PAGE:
Some of the top names in bluegrass music are coming to the Birchmere next week to celebrate and support a performer who doesn’t pluck a string or sing a note. Eileen Carson Schatz has always let her feet do the talking.
She co-founded the Fiddle Puppet Cloggers and runs their later incarnation, the Footworks Percussive Dance Ensemble. For more than 40 years, Carson Schatz has found the rhythms in American music and pounded them onstage in carefully choreographed fashion.
Last year, she was diagnosed with pancreatic cancer. Next Tuesday’s fundraiser at the Birchmere in Alexandria will feature resonator guitarist Jerry Douglas, fiddler Stuart Duncan, banjo player Béla Fleck, mandolinist Sierra Hull, singer Danny Paisley and Carson Schatz’s multi-instrumentalist husband, Mark Schatz. The event is called “Bustin’ Loose for Eileen.”
It’s hard to overstate Carson Schatz’s role in bringing clogging from the hollows of Appalachia and putting it before a larger audience.
“She was one of the first people I met who was in a crack dance troupe that could come in and do a concert at a big festival and blow the audience away,” said Fleck, calling in from Interlochen, Mich., where he was on tour with the Flecktones.
The concerts Carson Schatz’s troupes have mounted often include Southern Appalachian clogging, Irish jigs, South African gumboot dancing and African American stepping and hambone (a type of body percussion). She choreographed a clogging segment in the original “Riverdance,” when the show was onstage in London, illustrating the common roots of percussive dance.
Carson Schatz and her husband live in Crownsville, Md. They met in 1989 at a bluegrass festival in Upstate New York.
“I was working with [guitarist] Tony Rice at the time,” Schatz said. “She was with the Fiddle Puppets. I saw her dancing. I sat down at a table in the performers area, and we just started chatting. There was a spark. It ignited.”
The name of that first troupe — Fiddle Puppet Cloggers — came when someone noticed the loose hairs hanging down from the bow of a fiddler who was sawing away on his instrument.
Said Schatz: “Looking through the hairs at the dancers, he said, ‘It’s almost as if you’re the puppets to the fiddle. These are the strings you’re dancing on.’
“It’s kind of a beautiful image.”
A beautiful one, but not an entirely accurate one. Carson Schatz is no one’s marionette. She was a National Endowment for the Arts choreography fellow and has long been active in arts education. It takes a lot of energy to run a dance company.
Said Schatz: “It’s an incredible feat — sorry for the pun. She’s a force of nature, really, with a very broad skill set and just a fire in the belly to do this. . . . She just loves the music and wanted to bring clogging respectability, show it as a beautiful American art form that’s a result of this incredible American melting pot.”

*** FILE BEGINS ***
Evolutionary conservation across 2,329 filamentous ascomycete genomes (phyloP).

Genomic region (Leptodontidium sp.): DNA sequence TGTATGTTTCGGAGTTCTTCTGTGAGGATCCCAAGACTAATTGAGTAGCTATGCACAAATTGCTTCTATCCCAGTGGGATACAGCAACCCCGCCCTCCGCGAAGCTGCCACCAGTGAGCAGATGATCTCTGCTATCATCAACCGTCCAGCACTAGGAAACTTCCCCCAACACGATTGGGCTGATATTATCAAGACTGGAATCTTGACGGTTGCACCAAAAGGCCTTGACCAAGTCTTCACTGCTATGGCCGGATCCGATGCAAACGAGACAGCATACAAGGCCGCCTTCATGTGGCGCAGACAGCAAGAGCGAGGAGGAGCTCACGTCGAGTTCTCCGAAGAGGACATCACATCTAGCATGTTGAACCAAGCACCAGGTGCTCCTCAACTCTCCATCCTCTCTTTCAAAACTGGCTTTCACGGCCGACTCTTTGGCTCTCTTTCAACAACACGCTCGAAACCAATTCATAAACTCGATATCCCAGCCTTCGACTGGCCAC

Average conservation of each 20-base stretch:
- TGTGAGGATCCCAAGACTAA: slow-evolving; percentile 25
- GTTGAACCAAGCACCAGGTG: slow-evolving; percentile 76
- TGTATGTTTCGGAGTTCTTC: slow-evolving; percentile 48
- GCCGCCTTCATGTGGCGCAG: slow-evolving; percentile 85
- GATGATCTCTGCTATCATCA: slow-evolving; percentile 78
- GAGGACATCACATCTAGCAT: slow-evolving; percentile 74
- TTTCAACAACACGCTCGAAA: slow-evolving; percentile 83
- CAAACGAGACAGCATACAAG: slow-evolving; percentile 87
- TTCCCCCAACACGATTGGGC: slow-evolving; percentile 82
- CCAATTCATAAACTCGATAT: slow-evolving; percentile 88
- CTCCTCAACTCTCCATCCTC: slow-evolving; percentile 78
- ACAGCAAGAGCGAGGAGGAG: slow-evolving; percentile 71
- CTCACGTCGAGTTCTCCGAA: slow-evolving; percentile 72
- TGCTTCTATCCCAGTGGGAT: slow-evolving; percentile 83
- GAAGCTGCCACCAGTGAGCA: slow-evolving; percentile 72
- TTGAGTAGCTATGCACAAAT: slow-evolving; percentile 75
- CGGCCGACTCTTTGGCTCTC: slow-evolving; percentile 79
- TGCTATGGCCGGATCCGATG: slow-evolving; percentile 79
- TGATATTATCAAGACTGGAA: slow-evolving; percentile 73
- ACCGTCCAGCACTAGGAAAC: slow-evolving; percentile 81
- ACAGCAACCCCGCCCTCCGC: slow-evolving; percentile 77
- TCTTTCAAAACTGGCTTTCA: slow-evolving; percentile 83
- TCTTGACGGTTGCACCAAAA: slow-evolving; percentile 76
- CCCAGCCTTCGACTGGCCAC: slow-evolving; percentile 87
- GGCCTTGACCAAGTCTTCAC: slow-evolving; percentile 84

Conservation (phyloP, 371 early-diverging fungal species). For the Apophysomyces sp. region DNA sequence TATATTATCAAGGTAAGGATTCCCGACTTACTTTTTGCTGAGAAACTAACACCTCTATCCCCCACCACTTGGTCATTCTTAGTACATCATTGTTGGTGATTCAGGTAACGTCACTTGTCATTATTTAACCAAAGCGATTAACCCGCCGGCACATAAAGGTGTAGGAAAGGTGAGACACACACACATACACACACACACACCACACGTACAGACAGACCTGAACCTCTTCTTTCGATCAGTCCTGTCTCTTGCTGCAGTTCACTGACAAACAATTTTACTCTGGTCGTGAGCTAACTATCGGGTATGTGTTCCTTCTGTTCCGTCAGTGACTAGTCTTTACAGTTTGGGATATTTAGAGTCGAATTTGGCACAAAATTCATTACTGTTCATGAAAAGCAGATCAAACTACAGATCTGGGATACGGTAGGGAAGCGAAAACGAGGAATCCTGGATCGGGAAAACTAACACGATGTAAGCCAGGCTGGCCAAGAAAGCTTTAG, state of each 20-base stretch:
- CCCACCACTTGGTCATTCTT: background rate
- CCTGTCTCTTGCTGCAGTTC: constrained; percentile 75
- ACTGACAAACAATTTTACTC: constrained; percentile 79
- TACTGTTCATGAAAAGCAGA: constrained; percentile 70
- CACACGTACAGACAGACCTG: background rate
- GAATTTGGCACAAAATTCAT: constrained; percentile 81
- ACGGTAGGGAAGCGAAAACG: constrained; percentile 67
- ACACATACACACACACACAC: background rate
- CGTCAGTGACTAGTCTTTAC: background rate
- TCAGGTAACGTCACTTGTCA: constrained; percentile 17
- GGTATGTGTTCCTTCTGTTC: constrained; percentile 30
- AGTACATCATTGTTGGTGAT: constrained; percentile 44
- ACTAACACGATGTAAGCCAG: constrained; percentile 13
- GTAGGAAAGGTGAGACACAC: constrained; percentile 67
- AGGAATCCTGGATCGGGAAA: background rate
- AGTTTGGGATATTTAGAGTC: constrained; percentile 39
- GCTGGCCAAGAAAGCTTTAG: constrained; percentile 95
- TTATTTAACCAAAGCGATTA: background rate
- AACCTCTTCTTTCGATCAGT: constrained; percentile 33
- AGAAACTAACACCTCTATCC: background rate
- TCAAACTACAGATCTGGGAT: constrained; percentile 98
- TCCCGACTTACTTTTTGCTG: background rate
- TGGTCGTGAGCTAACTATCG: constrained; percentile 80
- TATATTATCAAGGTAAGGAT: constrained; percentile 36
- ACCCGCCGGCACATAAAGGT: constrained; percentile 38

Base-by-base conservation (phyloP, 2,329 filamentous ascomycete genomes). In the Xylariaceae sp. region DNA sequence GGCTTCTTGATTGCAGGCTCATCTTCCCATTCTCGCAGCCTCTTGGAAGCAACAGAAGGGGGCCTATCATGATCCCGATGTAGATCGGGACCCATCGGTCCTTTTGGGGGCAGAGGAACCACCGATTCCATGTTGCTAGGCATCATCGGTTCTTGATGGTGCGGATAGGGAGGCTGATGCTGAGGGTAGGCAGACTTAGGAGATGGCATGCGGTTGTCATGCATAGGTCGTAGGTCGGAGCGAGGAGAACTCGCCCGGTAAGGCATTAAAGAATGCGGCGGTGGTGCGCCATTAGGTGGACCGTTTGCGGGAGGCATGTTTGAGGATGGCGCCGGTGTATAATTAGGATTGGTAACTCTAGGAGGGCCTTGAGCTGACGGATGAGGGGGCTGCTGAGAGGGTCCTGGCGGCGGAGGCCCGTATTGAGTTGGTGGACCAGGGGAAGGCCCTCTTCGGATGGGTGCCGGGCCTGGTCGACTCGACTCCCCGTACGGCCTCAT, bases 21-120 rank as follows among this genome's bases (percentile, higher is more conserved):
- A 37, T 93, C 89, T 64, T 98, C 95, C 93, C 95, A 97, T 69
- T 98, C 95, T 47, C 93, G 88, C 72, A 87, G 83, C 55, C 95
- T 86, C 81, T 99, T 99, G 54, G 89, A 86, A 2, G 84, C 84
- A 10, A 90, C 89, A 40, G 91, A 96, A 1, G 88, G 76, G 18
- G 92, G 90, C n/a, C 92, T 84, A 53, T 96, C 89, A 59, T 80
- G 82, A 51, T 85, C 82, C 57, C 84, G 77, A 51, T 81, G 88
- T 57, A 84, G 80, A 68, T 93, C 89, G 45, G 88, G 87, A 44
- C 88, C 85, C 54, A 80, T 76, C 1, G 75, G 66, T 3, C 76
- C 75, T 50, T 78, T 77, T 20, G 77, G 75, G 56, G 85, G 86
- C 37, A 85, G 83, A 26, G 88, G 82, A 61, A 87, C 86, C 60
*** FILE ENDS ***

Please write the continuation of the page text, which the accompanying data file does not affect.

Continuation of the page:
Washington has a rich bluegrass history. “The people coming are very special musicians,” Fleck said. “Danny is the real thing: a hardcore bluegrass singer. Sierra is just a phenomenal all-around singer and player. To see me and Jerry and Stuart in a straight-up bluegrass setting is rare. I’m hoping that people will be excited.”
And will there be dancing? “There’s nothing formal planned,” said Schatz. “I have no doubt that we will have some. How could we not?”
Tickets for the benefit concert are $100. For information, visit birchmere.com.
From one end of D.C.’s musical heritage to another: Congratulations to Paul Bishow, James June Schneider and Sam Lavine, whose long-awaited documentary “Punk the Capital: Building a Sound Movement” got its premiere last weekend at the AFI Silver and the Hirshhorn.
A decade in the making, the film covers the rise of punk rock in Washington, from the mid-1970s to 1983. (That’s the year Minor Threat broke up, an event akin to when Elvis was drafted: the end of something but the beginning of something else.)
We’re close to reaching peak music documentary in Washington. That’s not a bad thing, since each film has its own contributions to make. “Punk the Capital” has great footage of such bands as the Bad Brains playing at Madam’s Organ, the 18th Street NW commune/collective/gallery space that was an arts incubator.
In the movie, singer Henry Rollins points out a hallmark of punk in D.C.: We save stuff, stuff like Paul Bishow’s Madam’s Organ Super 8 films and the posters, fliers and fanzines that now help document a rich history.
After all, this is the city of the Smithsonian, the Library of Congress and the National Archives.
For previous columns, visit washingtonpost.com/john-kelly.